Daniella Tavake, who lives above Taqueria Los Coyotes, woke up to the smell of smoke. When she opened her eyes, that’s all she saw. On Thursday at 12:30 a.m., she used the feel of the bedroom walls to guide her to the fire escape outside her second floor window. From there, a fireman told her to exit through the front door on 16th Street.
The debris fire that broke out on Wiese Street Thursday entered Taqueria Los Coyotes on 16th Street, displacing the 22 tenants in the three-story building at 3032 16th St. and closing the taqueria for at least the day. Two tenants went to SF General Hospital for smoke inhalation, but were expected to recover, according to the Chronicle.
The San Francisco Fire Department is still investigating, but suspect that trash and debris on Wiese Street caught fire and spread to the building. Some neighbors believe it may have been started by one of the many unhoused residents, some of whom hang out on Wiese Street.
“It was right under my unit,” Tavake recalled, teary-eyed. She exited down the stairs, and soon the tenants below her followed, most of whom huddled on the block adjacent to Taqueria Los Coyotes.
“I just stood on the corner by myself and cried,” Tavake added. “It was freezing.”
The firemen contained the fire by 2 a.m., and red-tagged the building, marking it uninhabitable. About 13 units were damaged, and Taqueria Los Coyotes suffered “moderate to major” damage, the fire department told The Chronicle.
A few hours later, Tavake said, members of the Red Cross came and handed out blankets and gift cards amounting to $515 for hotels, which she expects to last a few days.
Although the fire did not enter Tavake’s part of the building, she said the fire department explained the building condition made it unlikely residents could return. Tavake worried that she’d lost all her items, including multiple brand new wigs she had recently purchased. She brushed a magenta strand from one she donned Thursday morning. “I’ve lost everything,” she said.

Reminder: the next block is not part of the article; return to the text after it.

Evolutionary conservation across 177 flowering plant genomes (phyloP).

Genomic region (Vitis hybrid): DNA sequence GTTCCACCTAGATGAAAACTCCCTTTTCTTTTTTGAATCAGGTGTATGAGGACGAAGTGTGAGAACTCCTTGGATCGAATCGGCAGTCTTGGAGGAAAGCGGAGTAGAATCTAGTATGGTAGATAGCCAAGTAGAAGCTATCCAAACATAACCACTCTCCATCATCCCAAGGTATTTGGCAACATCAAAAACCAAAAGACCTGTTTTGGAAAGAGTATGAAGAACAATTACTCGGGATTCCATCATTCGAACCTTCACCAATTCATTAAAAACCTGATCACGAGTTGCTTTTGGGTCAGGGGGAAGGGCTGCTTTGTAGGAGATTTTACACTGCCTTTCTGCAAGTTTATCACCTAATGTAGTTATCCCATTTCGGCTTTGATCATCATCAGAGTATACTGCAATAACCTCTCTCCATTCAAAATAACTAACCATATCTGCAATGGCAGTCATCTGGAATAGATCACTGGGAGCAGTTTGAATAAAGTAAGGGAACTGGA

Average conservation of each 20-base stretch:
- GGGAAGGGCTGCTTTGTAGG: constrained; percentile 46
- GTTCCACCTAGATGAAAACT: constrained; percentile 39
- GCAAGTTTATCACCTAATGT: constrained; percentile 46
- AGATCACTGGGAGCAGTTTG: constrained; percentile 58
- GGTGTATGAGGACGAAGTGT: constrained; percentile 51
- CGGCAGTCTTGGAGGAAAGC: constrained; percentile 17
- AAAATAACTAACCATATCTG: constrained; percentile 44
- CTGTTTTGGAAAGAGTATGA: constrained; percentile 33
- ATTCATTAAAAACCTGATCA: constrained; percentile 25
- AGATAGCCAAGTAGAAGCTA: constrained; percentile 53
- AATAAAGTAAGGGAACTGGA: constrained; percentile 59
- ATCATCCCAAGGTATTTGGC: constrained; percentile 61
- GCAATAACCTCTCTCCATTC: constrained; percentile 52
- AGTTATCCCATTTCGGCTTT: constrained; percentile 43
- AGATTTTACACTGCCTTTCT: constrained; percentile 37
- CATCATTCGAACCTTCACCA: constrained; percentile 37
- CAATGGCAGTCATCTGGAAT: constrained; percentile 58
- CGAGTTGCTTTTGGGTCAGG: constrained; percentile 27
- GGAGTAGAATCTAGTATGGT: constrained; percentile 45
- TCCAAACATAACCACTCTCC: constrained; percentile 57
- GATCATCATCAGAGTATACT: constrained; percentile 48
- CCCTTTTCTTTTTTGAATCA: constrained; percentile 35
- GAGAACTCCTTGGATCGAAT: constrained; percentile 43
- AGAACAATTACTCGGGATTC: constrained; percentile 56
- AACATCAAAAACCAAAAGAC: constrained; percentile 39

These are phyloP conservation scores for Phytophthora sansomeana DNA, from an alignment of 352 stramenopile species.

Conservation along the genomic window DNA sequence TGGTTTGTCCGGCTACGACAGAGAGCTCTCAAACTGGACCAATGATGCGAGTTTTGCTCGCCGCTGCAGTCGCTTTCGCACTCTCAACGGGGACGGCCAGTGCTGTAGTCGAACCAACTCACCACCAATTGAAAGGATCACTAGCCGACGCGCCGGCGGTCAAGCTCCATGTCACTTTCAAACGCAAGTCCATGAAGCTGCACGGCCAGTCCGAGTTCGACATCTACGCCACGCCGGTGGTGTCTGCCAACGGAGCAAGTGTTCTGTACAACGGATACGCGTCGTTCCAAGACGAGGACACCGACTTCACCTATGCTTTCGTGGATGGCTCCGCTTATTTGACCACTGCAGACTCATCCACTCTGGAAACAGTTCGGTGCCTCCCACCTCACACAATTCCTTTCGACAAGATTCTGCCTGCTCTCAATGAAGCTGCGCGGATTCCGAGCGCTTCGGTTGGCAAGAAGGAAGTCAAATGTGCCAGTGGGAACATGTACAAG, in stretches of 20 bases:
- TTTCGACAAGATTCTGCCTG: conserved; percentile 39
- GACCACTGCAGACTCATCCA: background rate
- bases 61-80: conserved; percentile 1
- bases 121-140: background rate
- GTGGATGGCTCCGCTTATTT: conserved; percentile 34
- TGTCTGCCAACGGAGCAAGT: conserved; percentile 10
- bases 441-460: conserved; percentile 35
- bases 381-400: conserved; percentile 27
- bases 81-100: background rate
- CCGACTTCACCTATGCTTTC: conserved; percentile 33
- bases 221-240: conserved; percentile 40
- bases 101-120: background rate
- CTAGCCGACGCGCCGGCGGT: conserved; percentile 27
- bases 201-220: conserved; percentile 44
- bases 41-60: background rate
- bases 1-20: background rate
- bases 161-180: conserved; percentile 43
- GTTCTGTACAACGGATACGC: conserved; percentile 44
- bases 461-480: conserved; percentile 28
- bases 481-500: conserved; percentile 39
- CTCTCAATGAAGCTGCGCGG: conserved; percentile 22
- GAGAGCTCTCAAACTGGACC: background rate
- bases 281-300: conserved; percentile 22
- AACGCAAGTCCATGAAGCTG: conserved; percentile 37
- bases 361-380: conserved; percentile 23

As she pointed out the site of the blaze, a man arrived and hugged her shoulder. He did not provide his name, but claimed to “work the bathroom” across 16th Street from the taqueria and apparently saw the flames Thursday morning. “I kept saying, how did it get so far up?”
“There’s just so much trash,” Tavake shrugged.
A few doors down at the store Dollar & Up, another tenant who declined to give her name sat and rested off to the side. She said she was staying in a hotel, and didn’t want to talk. “I’m sorry, I haven’t slept all night,” she said, putting her chin in her hands.
The owner of Dollar & Up, Jon, said some tenants texted him early Thursday morning with video footage of the fire. From the footage, a fireman could be seen on a ladder attending to a smoking window on Wiese Street.
“I think the fire went from the side to the taqueria,” Jon said.
Among the 22 displaced were 13 members of the Family of Friends Sober Living Network, a citywide sober-living transitional housing support system administered by the Recovery Survival Network or RSN 2000.
Lou Gordon, executive director of RSN 2000, later told Mission Local that one Network member he spoke to after the fire told him she just wanted “to go back home.”
“It’s heartbreaking, what it’s caused,” Gordon later told Mission Local. “You have no idea.”
Gordon said the Red Cross had been relocating building residents to other parts of the city, including Network members to “areas way out of where they’re comfortable,” such as Lower Nob Hill and Union Square.
Taqueria Los Coyotes could not be reached at this time. The fire department said city officials were alerted to assist the business.
“I asked the Fire Chief to report on fires in the Mission that started in the streets & ended damaging or burning down buildings. I have asked her to advise if we need new laws, enforcement tools, or resources to address this ever increasing problem. Will report back next week,” Supervisor Hillary Ronen tweeted.